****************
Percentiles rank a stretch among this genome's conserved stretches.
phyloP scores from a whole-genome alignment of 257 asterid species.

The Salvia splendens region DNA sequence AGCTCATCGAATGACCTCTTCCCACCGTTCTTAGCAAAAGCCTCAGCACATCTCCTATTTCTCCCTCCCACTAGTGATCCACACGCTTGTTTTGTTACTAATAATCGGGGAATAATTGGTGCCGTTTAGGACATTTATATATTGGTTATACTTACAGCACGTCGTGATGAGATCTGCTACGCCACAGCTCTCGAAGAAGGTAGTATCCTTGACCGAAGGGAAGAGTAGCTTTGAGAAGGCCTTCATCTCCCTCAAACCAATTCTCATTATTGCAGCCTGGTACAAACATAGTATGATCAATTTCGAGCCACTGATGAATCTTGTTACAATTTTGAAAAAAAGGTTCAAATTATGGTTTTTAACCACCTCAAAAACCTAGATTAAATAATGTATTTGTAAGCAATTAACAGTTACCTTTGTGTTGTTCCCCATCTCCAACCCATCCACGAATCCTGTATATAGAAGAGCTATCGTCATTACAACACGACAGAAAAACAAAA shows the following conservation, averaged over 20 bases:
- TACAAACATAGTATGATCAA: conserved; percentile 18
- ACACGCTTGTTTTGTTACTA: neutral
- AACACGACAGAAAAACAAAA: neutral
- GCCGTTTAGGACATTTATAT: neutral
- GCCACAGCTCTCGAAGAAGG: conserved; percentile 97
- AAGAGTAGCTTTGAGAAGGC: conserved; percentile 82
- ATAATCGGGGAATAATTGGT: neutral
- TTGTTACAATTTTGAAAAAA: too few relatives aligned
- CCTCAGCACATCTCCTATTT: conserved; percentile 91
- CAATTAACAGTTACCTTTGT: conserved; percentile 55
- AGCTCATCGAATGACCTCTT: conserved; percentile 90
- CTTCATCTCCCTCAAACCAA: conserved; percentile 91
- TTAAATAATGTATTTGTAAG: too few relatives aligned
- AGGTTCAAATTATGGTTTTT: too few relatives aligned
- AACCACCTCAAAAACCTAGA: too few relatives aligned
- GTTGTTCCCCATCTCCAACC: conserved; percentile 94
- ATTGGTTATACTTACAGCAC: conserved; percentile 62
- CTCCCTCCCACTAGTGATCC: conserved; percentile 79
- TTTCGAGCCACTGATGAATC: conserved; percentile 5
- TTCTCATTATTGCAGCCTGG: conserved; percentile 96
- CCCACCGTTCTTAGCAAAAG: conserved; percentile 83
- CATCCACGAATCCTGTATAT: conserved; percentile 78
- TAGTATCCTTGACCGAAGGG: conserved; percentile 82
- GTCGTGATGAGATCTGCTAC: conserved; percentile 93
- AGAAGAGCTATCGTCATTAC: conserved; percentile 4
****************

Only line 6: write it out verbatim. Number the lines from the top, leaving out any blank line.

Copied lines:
- AACACGACAGAAAAACAAAA: neutral